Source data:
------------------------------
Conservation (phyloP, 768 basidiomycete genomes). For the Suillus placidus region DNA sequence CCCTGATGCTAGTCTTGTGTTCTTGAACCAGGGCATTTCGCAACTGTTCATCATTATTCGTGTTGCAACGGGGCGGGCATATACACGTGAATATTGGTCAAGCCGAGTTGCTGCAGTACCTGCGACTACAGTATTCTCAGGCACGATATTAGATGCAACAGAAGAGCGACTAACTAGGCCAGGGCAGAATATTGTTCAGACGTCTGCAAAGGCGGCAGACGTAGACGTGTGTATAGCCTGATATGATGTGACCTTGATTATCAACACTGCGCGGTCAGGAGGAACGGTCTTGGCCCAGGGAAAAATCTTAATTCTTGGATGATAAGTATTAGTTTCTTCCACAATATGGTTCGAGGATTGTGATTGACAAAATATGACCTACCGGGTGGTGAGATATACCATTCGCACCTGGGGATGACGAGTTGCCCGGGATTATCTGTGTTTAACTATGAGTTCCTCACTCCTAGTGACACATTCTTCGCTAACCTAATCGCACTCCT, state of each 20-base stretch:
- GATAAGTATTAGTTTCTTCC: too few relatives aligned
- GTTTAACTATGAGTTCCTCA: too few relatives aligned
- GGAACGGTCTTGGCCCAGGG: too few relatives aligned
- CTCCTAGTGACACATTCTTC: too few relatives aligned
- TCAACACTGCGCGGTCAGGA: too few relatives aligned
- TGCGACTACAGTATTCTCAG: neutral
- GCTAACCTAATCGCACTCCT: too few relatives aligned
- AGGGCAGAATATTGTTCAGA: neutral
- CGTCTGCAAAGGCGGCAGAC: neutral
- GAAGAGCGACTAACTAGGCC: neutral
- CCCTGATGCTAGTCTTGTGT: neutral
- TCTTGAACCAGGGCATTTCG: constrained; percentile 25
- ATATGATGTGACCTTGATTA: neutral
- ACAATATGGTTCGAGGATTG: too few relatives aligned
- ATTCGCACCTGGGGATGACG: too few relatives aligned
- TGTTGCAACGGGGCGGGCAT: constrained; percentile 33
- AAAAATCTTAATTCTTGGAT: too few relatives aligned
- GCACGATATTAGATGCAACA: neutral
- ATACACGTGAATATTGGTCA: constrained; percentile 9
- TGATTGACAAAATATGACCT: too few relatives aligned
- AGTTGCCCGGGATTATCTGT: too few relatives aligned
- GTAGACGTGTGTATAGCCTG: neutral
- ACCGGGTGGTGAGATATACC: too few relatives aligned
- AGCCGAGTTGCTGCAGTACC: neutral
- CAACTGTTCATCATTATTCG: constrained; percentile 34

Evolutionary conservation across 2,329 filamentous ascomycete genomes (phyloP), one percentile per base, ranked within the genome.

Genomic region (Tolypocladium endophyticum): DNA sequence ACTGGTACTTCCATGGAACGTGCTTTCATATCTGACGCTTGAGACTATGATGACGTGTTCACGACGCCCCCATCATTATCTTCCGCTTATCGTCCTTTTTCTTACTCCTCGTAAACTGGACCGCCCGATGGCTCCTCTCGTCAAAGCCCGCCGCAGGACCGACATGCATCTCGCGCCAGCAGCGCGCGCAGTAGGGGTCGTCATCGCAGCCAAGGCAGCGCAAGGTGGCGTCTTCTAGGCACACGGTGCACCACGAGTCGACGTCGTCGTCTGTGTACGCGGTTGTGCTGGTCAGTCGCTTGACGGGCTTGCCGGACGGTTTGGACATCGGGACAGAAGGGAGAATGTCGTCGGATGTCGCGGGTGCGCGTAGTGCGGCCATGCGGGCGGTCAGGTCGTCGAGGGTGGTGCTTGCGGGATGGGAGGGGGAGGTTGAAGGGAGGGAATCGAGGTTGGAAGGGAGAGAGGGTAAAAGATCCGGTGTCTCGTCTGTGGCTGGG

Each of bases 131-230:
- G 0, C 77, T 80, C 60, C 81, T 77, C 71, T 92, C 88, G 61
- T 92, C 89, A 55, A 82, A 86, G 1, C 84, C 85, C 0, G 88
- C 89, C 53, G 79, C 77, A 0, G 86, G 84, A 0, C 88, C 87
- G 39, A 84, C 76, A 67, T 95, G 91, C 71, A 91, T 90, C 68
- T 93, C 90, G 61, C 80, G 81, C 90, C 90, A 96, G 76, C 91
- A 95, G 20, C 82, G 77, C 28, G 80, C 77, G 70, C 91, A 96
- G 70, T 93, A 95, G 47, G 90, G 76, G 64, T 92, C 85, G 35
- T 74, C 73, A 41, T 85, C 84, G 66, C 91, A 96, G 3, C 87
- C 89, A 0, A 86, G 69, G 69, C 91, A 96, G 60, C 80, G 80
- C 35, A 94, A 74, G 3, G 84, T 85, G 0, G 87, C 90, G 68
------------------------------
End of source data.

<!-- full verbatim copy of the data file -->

Conservation (phyloP, 768 basidiomycete genomes). For the Suillus placidus region DNA sequence CCCTGATGCTAGTCTTGTGTTCTTGAACCAGGGCATTTCGCAACTGTTCATCATTATTCGTGTTGCAACGGGGCGGGCATATACACGTGAATATTGGTCAAGCCGAGTTGCTGCAGTACCTGCGACTACAGTATTCTCAGGCACGATATTAGATGCAACAGAAGAGCGACTAACTAGGCCAGGGCAGAATATTGTTCAGACGTCTGCAAAGGCGGCAGACGTAGACGTGTGTATAGCCTGATATGATGTGACCTTGATTATCAACACTGCGCGGTCAGGAGGAACGGTCTTGGCCCAGGGAAAAATCTTAATTCTTGGATGATAAGTATTAGTTTCTTCCACAATATGGTTCGAGGATTGTGATTGACAAAATATGACCTACCGGGTGGTGAGATATACCATTCGCACCTGGGGATGACGAGTTGCCCGGGATTATCTGTGTTTAACTATGAGTTCCTCACTCCTAGTGACACATTCTTCGCTAACCTAATCGCACTCCT, state of each 20-base stretch:
- GATAAGTATTAGTTTCTTCC: too few relatives aligned
- GTTTAACTATGAGTTCCTCA: too few relatives aligned
- GGAACGGTCTTGGCCCAGGG: too few relatives aligned
- CTCCTAGTGACACATTCTTC: too few relatives aligned
- TCAACACTGCGCGGTCAGGA: too few relatives aligned
- TGCGACTACAGTATTCTCAG: neutral
- GCTAACCTAATCGCACTCCT: too few relatives aligned
- AGGGCAGAATATTGTTCAGA: neutral
- CGTCTGCAAAGGCGGCAGAC: neutral
- GAAGAGCGACTAACTAGGCC: neutral
- CCCTGATGCTAGTCTTGTGT: neutral
- TCTTGAACCAGGGCATTTCG: constrained; percentile 25
- ATATGATGTGACCTTGATTA: neutral
- ACAATATGGTTCGAGGATTG: too few relatives aligned
- ATTCGCACCTGGGGATGACG: too few relatives aligned
- TGTTGCAACGGGGCGGGCAT: constrained; percentile 33
- AAAAATCTTAATTCTTGGAT: too few relatives aligned
- GCACGATATTAGATGCAACA: neutral
- ATACACGTGAATATTGGTCA: constrained; percentile 9
- TGATTGACAAAATATGACCT: too few relatives aligned
- AGTTGCCCGGGATTATCTGT: too few relatives aligned
- GTAGACGTGTGTATAGCCTG: neutral
- ACCGGGTGGTGAGATATACC: too few relatives aligned
- AGCCGAGTTGCTGCAGTACC: neutral
- CAACTGTTCATCATTATTCG: constrained; percentile 34

Evolutionary conservation across 2,329 filamentous ascomycete genomes (phyloP), one percentile per base, ranked within the genome.

Genomic region (Tolypocladium endophyticum): DNA sequence ACTGGTACTTCCATGGAACGTGCTTTCATATCTGACGCTTGAGACTATGATGACGTGTTCACGACGCCCCCATCATTATCTTCCGCTTATCGTCCTTTTTCTTACTCCTCGTAAACTGGACCGCCCGATGGCTCCTCTCGTCAAAGCCCGCCGCAGGACCGACATGCATCTCGCGCCAGCAGCGCGCGCAGTAGGGGTCGTCATCGCAGCCAAGGCAGCGCAAGGTGGCGTCTTCTAGGCACACGGTGCACCACGAGTCGACGTCGTCGTCTGTGTACGCGGTTGTGCTGGTCAGTCGCTTGACGGGCTTGCCGGACGGTTTGGACATCGGGACAGAAGGGAGAATGTCGTCGGATGTCGCGGGTGCGCGTAGTGCGGCCATGCGGGCGGTCAGGTCGTCGAGGGTGGTGCTTGCGGGATGGGAGGGGGAGGTTGAAGGGAGGGAATCGAGGTTGGAAGGGAGAGAGGGTAAAAGATCCGGTGTCTCGTCTGTGGCTGGG

Each of bases 131-230:
- G 0, C 77, T 80, C 60, C 81, T 77, C 71, T 92, C 88, G 61
- T 92, C 89, A 55, A 82, A 86, G 1, C 84, C 85, C 0, G 88
- C 89, C 53, G 79, C 77, A 0, G 86, G 84, A 0, C 88, C 87
- G 39, A 84, C 76, A 67, T 95, G 91, C 71, A 91, T 90, C 68
- T 93, C 90, G 61, C 80, G 81, C 90, C 90, A 96, G 76, C 91
- A 95, G 20, C 82, G 77, C 28, G 80, C 77, G 70, C 91, A 96
- G 70, T 93, A 95, G 47, G 90, G 76, G 64, T 92, C 85, G 35
- T 74, C 73, A 41, T 85, C 84, G 66, C 91, A 96, G 3, C 87
- C 89, A 0, A 86, G 69, G 69, C 91, A 96, G 60, C 80, G 80
- C 35, A 94, A 74, G 3, G 84, T 85, G 0, G 87, C 90, G 68